Buddhist-Mormon Heritage 12/13/10
My sister Pelly is one of the few people with whom I can enjoy honest religious discussions. Pelly has battled cancer for 36 months and knows she doesn’t have unlimited years ahead of her. Age rather than cancer threatens my own mortality. Neither Pelly nor I find solace in Mormon teachings of eternity and have turned to Buddhism for wisdom in dealing with our impermanent existence.
Pelly has visited the Zen Center where I study and mediate and I’m planning a visit to the Tibetan Temple where she meditates. I’m surprised we have spiritual beliefs in common since Pelly and I did not grow up together. We have different mothers and a seventeen-year-age gap. I didn’t know she was into Eastern philosophy until, on a visit to her home, I discovered books by the Dalai Lama, Deepak Chopra and Eckhart Tolle. Like me, Pelly is careful in talking to relatives about spiritual beliefs. When a cousin asked her to define meditation, Pelly described it as, “prayer—only with listening instead of asking.”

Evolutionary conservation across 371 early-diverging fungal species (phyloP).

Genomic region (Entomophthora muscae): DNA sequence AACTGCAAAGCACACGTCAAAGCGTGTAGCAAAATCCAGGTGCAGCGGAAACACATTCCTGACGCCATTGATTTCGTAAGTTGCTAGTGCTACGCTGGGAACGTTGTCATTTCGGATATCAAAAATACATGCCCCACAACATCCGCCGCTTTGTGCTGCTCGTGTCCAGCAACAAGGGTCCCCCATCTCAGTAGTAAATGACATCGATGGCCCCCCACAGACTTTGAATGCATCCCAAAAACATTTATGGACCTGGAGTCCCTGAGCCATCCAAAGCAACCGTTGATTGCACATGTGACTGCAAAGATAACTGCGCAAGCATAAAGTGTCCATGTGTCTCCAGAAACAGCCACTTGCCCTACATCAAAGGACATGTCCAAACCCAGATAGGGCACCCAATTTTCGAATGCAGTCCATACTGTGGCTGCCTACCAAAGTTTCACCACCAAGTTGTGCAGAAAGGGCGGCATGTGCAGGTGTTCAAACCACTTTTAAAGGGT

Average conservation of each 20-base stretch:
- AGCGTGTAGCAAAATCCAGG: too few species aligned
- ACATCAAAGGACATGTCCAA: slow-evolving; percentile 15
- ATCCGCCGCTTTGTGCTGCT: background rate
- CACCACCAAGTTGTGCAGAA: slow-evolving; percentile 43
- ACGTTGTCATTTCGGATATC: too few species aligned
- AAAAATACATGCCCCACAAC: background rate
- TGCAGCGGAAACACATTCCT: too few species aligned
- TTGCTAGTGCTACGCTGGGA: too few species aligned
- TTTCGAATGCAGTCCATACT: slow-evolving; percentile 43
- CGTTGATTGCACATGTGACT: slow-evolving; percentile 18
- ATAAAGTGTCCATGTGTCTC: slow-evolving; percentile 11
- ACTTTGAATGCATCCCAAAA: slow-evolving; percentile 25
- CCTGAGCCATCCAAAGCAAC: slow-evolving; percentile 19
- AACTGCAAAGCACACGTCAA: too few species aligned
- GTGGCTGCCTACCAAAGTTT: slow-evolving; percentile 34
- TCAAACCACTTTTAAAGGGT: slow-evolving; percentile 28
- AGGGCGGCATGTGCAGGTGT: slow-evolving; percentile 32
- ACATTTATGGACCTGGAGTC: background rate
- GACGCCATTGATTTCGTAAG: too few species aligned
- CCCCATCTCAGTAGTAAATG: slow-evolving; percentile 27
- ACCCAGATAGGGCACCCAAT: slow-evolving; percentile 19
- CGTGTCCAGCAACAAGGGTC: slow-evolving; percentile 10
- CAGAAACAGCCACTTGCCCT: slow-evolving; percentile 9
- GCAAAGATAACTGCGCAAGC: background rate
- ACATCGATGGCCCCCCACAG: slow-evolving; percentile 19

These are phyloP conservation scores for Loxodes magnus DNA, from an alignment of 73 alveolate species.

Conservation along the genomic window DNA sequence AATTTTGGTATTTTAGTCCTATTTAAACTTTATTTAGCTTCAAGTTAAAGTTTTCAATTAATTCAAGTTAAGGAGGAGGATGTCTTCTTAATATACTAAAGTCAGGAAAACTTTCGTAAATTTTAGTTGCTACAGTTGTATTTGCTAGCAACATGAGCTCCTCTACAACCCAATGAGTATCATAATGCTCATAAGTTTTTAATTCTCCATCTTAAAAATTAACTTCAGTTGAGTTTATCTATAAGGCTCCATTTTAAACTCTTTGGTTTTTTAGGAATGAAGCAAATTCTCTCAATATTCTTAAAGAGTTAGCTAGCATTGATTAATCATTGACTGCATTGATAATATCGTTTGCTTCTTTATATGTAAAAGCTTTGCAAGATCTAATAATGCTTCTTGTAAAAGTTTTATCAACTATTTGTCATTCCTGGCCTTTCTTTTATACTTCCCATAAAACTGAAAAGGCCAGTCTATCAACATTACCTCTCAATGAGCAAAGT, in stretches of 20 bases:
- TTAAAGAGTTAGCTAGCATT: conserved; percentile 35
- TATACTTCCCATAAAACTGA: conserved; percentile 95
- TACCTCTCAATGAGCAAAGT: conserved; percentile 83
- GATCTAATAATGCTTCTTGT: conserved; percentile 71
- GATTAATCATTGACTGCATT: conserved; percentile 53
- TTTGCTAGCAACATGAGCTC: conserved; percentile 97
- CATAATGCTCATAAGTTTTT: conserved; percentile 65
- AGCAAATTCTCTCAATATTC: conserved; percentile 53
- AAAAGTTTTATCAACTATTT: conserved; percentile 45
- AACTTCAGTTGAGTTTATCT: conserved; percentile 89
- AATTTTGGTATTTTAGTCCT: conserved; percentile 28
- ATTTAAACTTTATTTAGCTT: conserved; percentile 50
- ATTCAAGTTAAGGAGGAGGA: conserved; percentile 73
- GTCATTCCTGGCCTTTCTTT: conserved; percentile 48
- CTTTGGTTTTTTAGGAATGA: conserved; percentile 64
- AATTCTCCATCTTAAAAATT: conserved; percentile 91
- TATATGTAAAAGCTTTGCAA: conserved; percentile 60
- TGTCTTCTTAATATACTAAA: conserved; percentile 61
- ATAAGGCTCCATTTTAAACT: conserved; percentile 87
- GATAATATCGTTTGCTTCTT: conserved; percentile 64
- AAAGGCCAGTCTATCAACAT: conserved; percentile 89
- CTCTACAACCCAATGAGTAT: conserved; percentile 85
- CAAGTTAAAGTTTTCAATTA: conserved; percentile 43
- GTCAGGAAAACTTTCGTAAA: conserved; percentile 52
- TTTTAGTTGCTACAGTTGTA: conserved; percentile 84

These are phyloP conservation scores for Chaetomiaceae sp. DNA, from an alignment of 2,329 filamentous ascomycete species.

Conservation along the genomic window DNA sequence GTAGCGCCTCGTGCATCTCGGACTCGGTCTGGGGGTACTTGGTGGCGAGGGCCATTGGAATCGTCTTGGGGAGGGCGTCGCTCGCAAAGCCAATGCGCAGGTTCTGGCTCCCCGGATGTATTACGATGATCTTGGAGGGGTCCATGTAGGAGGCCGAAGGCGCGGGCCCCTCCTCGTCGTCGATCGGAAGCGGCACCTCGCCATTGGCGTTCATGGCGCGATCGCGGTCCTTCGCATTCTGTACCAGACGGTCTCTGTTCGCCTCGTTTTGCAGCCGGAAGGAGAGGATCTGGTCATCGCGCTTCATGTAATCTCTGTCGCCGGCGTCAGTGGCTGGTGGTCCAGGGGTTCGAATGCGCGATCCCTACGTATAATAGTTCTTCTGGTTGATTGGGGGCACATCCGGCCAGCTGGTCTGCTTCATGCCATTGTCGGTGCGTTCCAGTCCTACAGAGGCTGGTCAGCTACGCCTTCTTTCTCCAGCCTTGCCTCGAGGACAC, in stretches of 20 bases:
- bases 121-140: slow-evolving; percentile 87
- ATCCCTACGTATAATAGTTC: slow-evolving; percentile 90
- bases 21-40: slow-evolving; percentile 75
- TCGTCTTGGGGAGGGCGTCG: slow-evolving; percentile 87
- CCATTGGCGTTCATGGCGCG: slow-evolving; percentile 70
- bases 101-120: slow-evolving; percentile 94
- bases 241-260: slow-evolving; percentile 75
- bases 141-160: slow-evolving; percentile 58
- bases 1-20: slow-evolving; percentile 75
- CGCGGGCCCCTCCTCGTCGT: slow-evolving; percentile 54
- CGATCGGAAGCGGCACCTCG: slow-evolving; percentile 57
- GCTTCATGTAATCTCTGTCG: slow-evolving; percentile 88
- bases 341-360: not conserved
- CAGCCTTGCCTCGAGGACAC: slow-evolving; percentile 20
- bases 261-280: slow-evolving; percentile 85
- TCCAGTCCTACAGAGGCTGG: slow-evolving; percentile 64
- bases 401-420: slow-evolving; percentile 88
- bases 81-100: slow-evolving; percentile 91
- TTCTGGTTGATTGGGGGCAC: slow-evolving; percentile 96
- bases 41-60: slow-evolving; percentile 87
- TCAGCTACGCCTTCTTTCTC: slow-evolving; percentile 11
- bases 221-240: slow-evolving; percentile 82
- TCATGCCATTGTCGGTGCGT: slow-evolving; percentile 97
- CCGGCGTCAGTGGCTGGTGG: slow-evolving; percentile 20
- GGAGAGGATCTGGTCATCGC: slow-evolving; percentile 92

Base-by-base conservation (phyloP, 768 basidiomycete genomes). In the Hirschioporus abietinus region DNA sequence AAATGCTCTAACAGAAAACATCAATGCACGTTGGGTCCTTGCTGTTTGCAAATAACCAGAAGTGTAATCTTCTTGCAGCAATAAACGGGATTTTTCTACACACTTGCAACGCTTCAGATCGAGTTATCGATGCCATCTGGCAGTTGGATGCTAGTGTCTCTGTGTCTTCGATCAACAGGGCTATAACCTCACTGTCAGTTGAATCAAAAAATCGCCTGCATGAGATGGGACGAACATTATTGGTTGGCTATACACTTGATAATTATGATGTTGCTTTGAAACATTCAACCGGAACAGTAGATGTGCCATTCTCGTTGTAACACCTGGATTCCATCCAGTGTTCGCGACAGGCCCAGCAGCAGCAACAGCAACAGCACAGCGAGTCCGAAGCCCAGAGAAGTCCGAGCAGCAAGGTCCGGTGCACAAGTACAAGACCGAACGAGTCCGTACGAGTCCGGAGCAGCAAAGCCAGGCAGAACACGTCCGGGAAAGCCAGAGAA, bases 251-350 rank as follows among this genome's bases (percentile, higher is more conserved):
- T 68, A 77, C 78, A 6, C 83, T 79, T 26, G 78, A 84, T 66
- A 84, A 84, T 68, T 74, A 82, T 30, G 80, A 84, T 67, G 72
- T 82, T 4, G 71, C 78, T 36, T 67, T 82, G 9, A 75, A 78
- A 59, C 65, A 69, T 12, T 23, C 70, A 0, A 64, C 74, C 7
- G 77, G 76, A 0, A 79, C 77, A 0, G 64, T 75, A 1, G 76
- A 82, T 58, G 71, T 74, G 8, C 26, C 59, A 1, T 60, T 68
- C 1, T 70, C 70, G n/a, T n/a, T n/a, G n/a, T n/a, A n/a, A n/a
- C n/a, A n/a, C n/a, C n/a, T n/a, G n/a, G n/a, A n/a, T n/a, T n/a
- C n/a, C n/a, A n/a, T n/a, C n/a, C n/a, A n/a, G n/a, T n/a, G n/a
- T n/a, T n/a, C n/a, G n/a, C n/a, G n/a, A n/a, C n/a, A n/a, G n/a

I think we both came to Buddhism through our dad. Dad was an active Mormon, but his roots were unconsciously Buddhist. He cared nothing for material goods. He was attached to nothing besides family and friends. He wanted his children to be active Mormons because he believed in the blessings of eternal life for us, but he had no expectation of eternal life for himself. He performed good deeds for the sake of doing good.
Although his personal philosophy was aligned with Buddhism, Dad could never have meditated. He practiced the gospel of work. He found picking beans at the church welfare farm far more spiritual than sitting through church meetings. I think the only reason Dad attended the LDS temple frequently after retirement was because it is called “temple work.”